There is virtually no value in links from a divorce lawyer’s website pointing to a general contractor’s website. Today Google is pretty good at identifying the topic of a website, and they generally only assign significant weight to links that are relevant to their target. No matter how easy it may be to acquire a link, don’t waste your time if it isn’t relevant.
Header, Footer, and Sidebar Links
Google doesn’t give much weight for links in certain areas of a web page, including headers, footers, and sidebars. In general, sitewide links are a bad idea except in a few cases:
Linking to a relevant sister publication that you own. For example, if Huffington Post linked to their India edition, that would be fine. However, if you ran a general contractor business and a mortgage company, a sitewide link from one to the other would be risky.
Identifying software that runs a website, as you see with most content management, blogging, and e-commerce systems.
Identifying who designed a website.
An important caveat here is that while you don’t need to use the nofollow attribute on these links, you do need to use branded terms such as the company or publication name rather than keyword rich anchor text.
The Bad Links
Further down the rabbit hole are links that must be avoided at all costs.
You should disavowed any bad links you’ve used in the past because they will absolutely result in a penalty when you’re inevitably caught. From that point forward, Google will start watching your link building efforts with far more scrutiny.
When you’ve landed on Google’s radar, any actions that may have been dismissed as an honest mistake will now be viewed as an attempt to unethically manipulate ranking.
You might be thinking that you can get away with buying paid links because you’re doing it on a small scale and/or through personal relationships, right?
That sounds plausible until you consider that if a website owner is selling links to you, they’re most likely selling links to at least a few other people too, and those people are most likely buying links from other websites. You can see how quickly the network expands from there.
Think of how many people, buyers and sellers, are really involved, and then ask yourself how difficult would it be for an organisation with the data and resources of Google to identify paid links. All they need to do is catch one buyer or seller and then follow the breadcrumbs to identify the other buyers and sellers.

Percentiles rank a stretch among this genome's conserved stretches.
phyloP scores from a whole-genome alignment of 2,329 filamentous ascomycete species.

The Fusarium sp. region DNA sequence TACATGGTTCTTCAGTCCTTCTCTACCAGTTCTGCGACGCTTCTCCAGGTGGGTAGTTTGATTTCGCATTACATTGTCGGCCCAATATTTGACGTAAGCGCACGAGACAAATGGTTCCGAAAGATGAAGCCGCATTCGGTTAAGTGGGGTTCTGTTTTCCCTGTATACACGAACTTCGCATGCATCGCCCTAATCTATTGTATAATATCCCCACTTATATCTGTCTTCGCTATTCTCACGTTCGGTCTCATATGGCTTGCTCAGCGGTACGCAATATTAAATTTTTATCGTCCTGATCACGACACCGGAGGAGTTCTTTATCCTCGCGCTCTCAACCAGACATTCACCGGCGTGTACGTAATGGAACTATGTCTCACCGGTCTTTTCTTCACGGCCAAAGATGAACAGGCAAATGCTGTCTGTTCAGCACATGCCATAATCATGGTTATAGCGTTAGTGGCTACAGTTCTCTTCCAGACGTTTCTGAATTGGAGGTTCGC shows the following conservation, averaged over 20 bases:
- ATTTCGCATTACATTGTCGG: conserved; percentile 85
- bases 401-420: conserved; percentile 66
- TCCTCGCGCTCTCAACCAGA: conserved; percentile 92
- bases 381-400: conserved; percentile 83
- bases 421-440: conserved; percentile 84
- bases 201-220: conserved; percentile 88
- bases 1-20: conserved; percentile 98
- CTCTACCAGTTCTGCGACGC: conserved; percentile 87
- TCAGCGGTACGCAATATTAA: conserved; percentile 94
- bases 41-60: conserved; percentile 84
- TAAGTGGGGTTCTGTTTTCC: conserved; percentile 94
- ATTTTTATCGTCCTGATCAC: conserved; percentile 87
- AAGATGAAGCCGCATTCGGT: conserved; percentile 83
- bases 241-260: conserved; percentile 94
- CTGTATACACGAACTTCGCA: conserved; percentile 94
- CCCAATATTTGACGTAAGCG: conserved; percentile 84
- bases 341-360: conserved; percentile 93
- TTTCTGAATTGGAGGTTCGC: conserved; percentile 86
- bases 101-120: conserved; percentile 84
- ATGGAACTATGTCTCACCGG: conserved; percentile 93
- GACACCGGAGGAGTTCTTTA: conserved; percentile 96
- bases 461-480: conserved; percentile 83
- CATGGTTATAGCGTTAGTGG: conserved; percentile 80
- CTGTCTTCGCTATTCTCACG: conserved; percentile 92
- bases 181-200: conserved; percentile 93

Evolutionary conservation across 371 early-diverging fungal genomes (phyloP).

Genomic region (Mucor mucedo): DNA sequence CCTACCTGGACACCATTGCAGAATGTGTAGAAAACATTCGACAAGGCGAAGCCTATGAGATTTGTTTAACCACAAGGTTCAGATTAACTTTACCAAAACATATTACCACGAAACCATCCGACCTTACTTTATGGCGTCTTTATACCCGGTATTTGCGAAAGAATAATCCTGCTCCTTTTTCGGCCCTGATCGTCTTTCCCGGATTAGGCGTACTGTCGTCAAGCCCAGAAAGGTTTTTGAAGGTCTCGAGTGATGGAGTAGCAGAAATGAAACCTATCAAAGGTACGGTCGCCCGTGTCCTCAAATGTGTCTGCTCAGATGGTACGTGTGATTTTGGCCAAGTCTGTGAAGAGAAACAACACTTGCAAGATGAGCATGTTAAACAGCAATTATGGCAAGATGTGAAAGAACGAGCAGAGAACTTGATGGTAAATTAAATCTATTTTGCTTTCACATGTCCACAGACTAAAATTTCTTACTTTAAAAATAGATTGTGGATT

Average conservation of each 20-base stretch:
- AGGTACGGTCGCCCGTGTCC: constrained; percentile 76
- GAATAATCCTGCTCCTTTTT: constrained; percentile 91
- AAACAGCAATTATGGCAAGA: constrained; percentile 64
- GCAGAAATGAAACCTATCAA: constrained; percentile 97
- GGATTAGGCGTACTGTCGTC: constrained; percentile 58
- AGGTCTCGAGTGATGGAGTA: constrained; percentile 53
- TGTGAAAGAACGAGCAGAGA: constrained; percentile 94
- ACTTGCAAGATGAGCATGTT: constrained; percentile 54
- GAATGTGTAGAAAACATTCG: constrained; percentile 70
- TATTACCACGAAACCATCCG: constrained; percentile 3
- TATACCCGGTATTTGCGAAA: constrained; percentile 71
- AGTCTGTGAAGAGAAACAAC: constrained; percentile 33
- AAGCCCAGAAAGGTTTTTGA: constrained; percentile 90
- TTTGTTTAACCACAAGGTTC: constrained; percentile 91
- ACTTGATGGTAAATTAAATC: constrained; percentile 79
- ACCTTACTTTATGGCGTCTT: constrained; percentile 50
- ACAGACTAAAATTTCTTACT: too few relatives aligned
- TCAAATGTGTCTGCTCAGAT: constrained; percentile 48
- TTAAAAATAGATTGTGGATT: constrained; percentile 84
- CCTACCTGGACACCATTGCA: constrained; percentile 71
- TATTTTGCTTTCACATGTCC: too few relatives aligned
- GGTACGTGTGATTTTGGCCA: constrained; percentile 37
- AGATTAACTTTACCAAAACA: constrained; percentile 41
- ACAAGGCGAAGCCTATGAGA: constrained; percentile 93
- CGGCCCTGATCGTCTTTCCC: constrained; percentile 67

Comment or Forum Spam
While it’s easy to blast thousands of links to forums and comment sections of blogs, it’s also easy to destroy your brand by doing this because you’re slapping your spammy links all over someone else’s website. Besides, links in the comment section of blogs are nofollowed, and many forums nofollow outbound links as well, so you won’t see much, if any, SEO benefit but you will open yourself to the risk of a link-based penalty. Especially since you’ll anger other website owners who will be more than happy to report you to Google.
We’ve already discussed how niche directories have the potential to be valuable, however, you should avoid general directories like the plague. These are the epitome of everything Google hates because they typically accept any website (except those promoting porn, gambling, or violence) so long as you’re willing to pay their fee.
This is a textbook example of a paid link. The directory isn’t relevant to your website, and in most cases, it lacks any useful content.
Private Blog Networks
Why go through the hassle of building legitimate links when you can just install WordPress on a few dozen domains and link to any website you want anytime? Well, for starters, just like with paid links, it’s pretty easy for Google to identify private blog networks, leading to penalties in the short term, and more scrutiny in the long term.
The more significant reason not to use private blog networks as a link building tactic is that you’ll still need to publish loads of original, high-quality content and create inbound links to the blogs in your network in order for it to have any value at all. That time, money, and energy would be better invested creating amazing content and earning inbound links to your own website.
When you consider that owners of most legitimate websites continually work to produce new content and earn new links, the value of a link from their website to yours continually becomes more valuable.
Links are an essential part of SEO today, but if you don’t know which type violate Google’s guidelines, you can easily end up doing more harm than good. Since links aren’t going to disappear as a ranking factor anytime in the foreseeable future, it’s critical that you understand exactly which type will improve your ranking, which type won’t, and perhaps most importantly, which type will get your website penalised.
Where experience is as
important as results